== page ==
As recently as eight years ago the political action committee of the National Automobile Dealers Association was raising and doling out about $40,000 per congressional election.
In the 1980 election it contributed $1,034,875 to congressional candidates, making it fourth-largest among the nation's 2,901 PACs.
At least one reason for this Jack-and-the-beanstalk growth is a used car regulation the Federal Trade Commission adopted last year, and which the NADA wants Congress to kill.
The rule, adopted by the FTC after a five-year study of misrepresentations by used car dealers, would require a sticker listing "known defects" to be placed on all dealer-sold used cars.
The dealers say such a requirement would be the height of "bureaucratic arrogance," in the words of Wendell Miller, president of their 19,000-member association.
Two years ago Congress voted itself the power to scuttle FTC regulations with the two-house veto. NADA is now asking members to make the used car rule the first test of that procedure. Other industry groups are watching closely to see if, as many say they believe, legislators will prove more sympathetic to business than to regulators.
PACs are one reason for this belief. NADA's 1980 campaign contributions of more than $1 million has assured it at least an attentive hearing on Capitol Hill, where it claims that the FTC's rule would put a crimp in the only part of the depressed car market now keeping many dealerships alive.
No one suggests that the political contributions, typically given in chunks of $1,000 to $5,000, have bought any votes, but a clear correlation exists between the dealers' campaign giving and congressional opposition to the FTC rule.
In the House, of 216 co-sponsors of a veto resolution, 180, or 84 percent, received contributions in the 1980 campaign and the first six months of 1981 from NADA.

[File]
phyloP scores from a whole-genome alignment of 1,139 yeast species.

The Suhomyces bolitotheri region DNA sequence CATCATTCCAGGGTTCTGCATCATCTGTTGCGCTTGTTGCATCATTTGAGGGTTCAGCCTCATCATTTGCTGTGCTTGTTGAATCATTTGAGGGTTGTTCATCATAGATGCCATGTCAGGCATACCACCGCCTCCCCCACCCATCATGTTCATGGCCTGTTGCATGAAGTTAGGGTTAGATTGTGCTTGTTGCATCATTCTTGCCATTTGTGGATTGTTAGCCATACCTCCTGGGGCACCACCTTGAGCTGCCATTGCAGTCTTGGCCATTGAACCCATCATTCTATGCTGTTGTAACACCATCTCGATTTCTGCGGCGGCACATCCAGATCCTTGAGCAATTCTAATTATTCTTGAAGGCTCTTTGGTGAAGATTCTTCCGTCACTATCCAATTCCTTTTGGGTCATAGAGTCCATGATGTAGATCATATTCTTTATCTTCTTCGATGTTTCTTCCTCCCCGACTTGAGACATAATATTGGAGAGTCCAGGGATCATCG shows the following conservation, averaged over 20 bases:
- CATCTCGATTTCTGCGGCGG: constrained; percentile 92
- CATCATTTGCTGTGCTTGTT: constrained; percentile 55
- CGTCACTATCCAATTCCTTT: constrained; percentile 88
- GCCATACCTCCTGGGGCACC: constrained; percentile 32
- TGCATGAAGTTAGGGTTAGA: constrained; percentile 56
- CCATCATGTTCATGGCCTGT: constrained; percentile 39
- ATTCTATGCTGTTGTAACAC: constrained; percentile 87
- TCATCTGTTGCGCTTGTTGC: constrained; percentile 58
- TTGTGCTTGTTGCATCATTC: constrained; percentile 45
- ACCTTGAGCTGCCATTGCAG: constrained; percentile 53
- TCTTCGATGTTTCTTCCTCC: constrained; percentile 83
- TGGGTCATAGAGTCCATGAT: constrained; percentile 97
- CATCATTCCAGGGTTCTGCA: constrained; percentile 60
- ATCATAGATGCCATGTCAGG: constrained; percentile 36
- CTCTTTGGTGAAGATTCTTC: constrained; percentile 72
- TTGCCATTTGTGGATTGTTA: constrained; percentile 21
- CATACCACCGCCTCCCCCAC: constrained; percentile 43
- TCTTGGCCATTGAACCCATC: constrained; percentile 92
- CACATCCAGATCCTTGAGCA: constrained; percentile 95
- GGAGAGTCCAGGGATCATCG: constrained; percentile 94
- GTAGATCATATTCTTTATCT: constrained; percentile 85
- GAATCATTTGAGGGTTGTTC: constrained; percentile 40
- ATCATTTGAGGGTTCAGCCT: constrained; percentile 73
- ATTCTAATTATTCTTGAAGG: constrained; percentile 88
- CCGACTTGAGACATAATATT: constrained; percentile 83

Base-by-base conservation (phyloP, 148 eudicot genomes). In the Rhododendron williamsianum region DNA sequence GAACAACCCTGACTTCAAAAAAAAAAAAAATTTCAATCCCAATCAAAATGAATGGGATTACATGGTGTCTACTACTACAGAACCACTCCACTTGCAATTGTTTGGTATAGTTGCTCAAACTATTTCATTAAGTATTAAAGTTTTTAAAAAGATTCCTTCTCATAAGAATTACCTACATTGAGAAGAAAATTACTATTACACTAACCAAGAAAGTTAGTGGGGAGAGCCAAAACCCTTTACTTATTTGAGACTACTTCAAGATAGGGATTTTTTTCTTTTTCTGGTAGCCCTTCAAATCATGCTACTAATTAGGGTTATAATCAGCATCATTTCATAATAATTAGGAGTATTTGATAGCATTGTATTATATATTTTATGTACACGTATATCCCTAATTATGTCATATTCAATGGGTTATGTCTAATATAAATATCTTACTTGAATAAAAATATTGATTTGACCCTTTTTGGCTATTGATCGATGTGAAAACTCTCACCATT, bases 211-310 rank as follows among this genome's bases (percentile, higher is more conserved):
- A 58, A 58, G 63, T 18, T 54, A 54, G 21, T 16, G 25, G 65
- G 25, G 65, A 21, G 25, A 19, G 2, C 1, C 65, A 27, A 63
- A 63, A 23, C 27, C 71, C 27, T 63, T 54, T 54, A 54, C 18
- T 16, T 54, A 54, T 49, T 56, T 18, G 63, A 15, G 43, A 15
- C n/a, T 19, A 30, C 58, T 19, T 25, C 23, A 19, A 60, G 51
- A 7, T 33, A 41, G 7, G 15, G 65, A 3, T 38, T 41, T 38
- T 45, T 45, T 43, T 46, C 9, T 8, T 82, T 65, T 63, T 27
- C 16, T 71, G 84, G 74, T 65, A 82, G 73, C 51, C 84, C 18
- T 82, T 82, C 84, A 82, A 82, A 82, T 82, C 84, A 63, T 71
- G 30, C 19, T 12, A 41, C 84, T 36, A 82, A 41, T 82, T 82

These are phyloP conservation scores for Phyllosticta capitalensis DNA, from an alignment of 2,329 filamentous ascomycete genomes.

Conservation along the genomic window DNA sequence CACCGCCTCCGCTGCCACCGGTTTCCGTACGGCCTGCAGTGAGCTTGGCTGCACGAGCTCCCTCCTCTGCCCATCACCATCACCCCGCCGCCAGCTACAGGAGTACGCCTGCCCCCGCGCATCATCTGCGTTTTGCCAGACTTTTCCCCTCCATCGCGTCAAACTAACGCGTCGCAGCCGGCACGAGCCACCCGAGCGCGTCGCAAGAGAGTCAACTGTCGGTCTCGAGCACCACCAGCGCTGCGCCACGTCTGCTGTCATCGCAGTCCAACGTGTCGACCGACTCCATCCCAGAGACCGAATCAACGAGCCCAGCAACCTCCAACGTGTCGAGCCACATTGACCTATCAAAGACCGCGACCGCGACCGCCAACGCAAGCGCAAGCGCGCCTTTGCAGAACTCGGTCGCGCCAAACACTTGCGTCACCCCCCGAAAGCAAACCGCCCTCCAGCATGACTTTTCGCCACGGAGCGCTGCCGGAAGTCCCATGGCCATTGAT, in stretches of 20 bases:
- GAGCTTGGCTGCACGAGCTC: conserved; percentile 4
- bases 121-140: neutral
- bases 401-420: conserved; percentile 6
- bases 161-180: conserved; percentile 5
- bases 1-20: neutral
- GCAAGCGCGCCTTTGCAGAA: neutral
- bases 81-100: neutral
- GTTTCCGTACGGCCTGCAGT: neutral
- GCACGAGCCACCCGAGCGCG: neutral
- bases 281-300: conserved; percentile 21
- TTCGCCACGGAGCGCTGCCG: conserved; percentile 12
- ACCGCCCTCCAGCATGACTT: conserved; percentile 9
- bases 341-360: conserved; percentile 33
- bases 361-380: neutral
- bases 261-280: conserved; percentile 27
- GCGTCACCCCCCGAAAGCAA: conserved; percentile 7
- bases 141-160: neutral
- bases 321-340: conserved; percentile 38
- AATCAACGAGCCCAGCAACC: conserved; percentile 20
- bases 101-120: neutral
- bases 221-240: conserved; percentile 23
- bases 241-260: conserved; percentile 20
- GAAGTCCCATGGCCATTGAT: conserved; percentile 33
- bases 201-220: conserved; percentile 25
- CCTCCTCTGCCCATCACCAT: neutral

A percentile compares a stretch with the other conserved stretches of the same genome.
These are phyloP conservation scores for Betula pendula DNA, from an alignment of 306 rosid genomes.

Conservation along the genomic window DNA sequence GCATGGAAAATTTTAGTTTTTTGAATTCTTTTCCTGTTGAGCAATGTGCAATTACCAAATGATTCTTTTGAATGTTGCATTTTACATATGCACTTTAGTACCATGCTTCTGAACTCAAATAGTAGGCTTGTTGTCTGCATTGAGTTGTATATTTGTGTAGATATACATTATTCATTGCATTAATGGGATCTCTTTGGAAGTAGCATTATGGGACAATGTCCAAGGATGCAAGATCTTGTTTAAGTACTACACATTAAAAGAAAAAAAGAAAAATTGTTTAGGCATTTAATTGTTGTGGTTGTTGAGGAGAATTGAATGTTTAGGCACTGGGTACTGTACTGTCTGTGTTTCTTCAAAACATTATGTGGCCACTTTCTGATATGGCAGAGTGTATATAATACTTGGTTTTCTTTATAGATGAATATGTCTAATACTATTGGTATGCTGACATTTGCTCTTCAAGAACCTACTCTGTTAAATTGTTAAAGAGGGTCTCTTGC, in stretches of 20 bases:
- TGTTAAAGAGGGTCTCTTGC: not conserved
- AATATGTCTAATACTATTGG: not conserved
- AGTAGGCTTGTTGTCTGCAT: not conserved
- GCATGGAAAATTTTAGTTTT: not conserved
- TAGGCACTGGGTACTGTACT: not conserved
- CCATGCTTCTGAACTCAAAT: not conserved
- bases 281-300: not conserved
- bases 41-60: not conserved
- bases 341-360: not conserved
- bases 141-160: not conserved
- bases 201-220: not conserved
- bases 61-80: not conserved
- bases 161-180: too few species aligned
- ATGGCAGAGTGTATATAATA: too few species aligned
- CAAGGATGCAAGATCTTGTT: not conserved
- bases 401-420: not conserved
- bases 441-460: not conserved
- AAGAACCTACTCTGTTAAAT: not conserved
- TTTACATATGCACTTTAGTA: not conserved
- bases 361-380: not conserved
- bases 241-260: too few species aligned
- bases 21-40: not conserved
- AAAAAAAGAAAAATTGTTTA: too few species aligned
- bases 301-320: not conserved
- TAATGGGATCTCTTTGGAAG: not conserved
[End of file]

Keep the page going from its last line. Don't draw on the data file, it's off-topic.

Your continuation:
Members of Congress who got money from the NADA were three times as likely to have co-sponsored the resolution as those who got none, according to figures compiled by Congress Watch, the consumer advocate group founded by Ralph Nader.
The correlation is even more distinct within the House Energy and Commerce Committee, which approved the veto resolution in December. Of the 27 members who supported the veto, 26 received a total of $87,600 in campaign contributions from NADA. Of the 14 who voted no, six received a total of $8,350 in NADA money.
A similar though less distinctive pattern holds in the Senate, where a veto resolution has 46 co-sponsors.
"This is one issue where I'm afraid it looks like campaign contributions just have had an impact," said Sen. Slade Gorton (R-Wash.), one of a group of Republicans in the Senate opposing the industry position.
Gorton, a former state attorney general who often grappled with consumer complaints about used cars, said he thinks the dealers lobby has skillfully taken advantage of the access that comes with campaign contributions.
For its part, NADA prides itself on its aggressiveness.
"We're not trying to influence policy, we're trying to influence elections," said Frank E. McCarthy, NADA executive vice president. "We just want to get the right objective players here in Washington so our grass-roots efforts can have an impact."
NADA is careful to aid both Democrats and Republicans, and that policy has paid off. Despite their general tilt toward the consumer side of issues, Democrats, with the notable exception of Rep. James J. Florio (D-N.J.), have chosen not to make much of an issue of the used car consumer protection bill.
In the Senate Commerce, Science and Transportation Committee, all eight Democratic members supported the industry position in a 14-to-4 vote in favor of the veto.
The ranking Democrat on that committee is Wendell H. Ford of Kentucky, who received $5,000 from NADA and who, as chairman of the Democratic Senatorial Campaign Committee, is responsible for seeing to it that his party's Senate campaigns are adequately funded.
Committee Chairman Bob Packwood (R-Ore.), who heads the National Republican Senatorial Committee, got $3,000 from NADA. But he was a staunch opponent of the veto resolution, and used a parliamentary device in December that kept the issue from reaching the floor. His strategy was designed to give the consumer lobby some time to build a head of steam.
The two lead sponsors of the resolution, Gary A. Lee (R-N.Y.) in the House and Larry Pressler (R-S.D.) in the Senate, have reintroduced their veto resolutions, and say they have detected no slackening of support. Congress has 90 legislative days to act.